The debate about human touch vs. automated efficiency is something that will never cease. And although some of us may empathise with Dwight when it comes to automation in advertising, the numbers speak for themselves. According to the Market Research Future (MRFR) report, the ‘programmatic advertising market is expected to reach USD 137.1 billion at a 13.7% CAGR by 2030’. However, programmatic advertising comes with its own set of problems. Problems that need to be addressed in a world where contextual advertising and consumer data privacy are gaining significance.
In this week’s newsletter, we share our thoughts on direct sales and what it means for the world of advertising today. We also look at how Big Tech is reinventing itself and what more we can expect from the Musk-Twitter saga. Read on.
In uncertain times, is direct selling better than going to the open market? Nick Waters, CEO of Ebiquity, believes so. An article by DIGIDAY quoted him, saying, “There’s a growing recognition among some marketers that it’s better to buy off premium publishers than just from the open web.” Data suggests the same. According to Ebiquity, 35% of the total ad spent globally on programmatic came from private marketplaces and programmatic guaranteed. Even publishers like Athletic and Minute Media are opting for ad dollars through direct sales. So, what does the future hold?
Direct sales is one of the tried and tested methods of maximising your ad spend. It is a method that is evolving and has become far more valued in today’s world of remote working. And with contextual advertising becoming increasingly important, it is crucial to ascertain the direction and the places where these ad dollars are being spent globally, so brands get the right return on their ad spend.
Initially, everyone thought programmatic would be the new way of working as a set-it-and-forget-it kind of business. But soon, people realised that solution-based advertising programs were far more giving. For people to even buy a product, there must be an emotional connection with the brand, which can’t be achieved through programmatic.
The Internet has enabled a direct relationship between the brand and its audience, where over the course of multiple campaigns, brands get their story across and build a great transactional experience with consumers.
With direct sales, media organisations can build direct relationships with agencies or brands to drive sustained ad spend to solve a problem, not just deploying or giving returns on an item. Direct sales can help drive a certain type of spend and give advertisers a deeper relationship with consumers.
According to a report by Wall Street Journal, Meta is planning to cut costs by ten percent in the immediate future. And part of its strategy is to reduce staff and reorganise resources. Google’s Sundar Pichai has also sent a similar message to its employees by telling them “not to equate fun with money.” With the slowdown in growth and looming recession, Big Tech is taking steps to mitigate impact.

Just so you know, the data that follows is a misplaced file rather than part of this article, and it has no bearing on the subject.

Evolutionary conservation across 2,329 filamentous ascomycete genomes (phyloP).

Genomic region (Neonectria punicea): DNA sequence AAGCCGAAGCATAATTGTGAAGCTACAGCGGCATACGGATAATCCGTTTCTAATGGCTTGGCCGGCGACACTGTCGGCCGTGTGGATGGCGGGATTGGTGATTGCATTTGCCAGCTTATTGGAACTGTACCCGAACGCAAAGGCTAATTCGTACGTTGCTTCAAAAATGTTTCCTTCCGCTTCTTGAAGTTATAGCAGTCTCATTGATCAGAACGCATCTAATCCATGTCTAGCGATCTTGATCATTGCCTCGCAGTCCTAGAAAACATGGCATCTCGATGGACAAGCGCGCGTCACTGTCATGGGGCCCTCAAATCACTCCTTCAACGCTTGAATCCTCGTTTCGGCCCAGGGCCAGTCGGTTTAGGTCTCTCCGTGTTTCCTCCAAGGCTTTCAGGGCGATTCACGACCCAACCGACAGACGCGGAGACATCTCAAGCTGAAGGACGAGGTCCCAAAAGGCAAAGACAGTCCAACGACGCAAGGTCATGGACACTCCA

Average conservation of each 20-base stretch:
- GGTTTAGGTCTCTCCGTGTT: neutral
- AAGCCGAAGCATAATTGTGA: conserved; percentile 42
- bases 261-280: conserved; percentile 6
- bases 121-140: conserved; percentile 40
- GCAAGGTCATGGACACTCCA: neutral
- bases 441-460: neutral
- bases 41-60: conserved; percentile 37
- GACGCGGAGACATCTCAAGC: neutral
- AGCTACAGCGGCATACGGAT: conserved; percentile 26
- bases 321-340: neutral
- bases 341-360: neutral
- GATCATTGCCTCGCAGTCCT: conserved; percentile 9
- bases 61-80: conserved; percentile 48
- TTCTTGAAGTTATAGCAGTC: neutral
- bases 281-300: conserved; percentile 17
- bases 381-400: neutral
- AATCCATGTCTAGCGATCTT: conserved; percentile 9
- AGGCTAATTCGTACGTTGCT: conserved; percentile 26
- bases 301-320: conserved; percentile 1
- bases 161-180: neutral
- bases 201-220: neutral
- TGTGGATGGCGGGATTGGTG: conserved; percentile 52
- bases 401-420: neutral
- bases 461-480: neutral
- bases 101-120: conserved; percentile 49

There are shifting winds in the world of Big Tech. The pressure on these companies to survive and grow over the next 12 to 15 months, given the impending recession we are already in or are about to get into, has seen them announcing many drastic measures. From Netflix announcing an ad-supported model to Meta and Google announcing a hiring freeze, Big Tech is taking steps to reinvent itself. We will have to see how well they monetise, advertise and run their ships to come out through the choppy seas. One thing is certain, whatever steps they take now will have a significant impact on the rest of the industry for the foreseeable future.
The ‘will he, won’t he’ Musk and Twitter saga continues with the Tesla chief expressing interest in acquiring the social media giant after all. According to reports, Elon plans to go through with his initial offer to buy Twitter, ‘provided the trial between the two did not take place.’
The truth is that Elon can’t just back out of this deal because he signed a legal agreement saying that he would buy Twitter. Through all of this drama, Elon’s message is clear. He believes Twitter is a great product and is culturally very relevant. But monetisation of the product wasn’t done right and he believes he can do it better. Whether he manages to accomplish that remains to be seen, but if and when he acquires the social media platform, he will have to finish the job.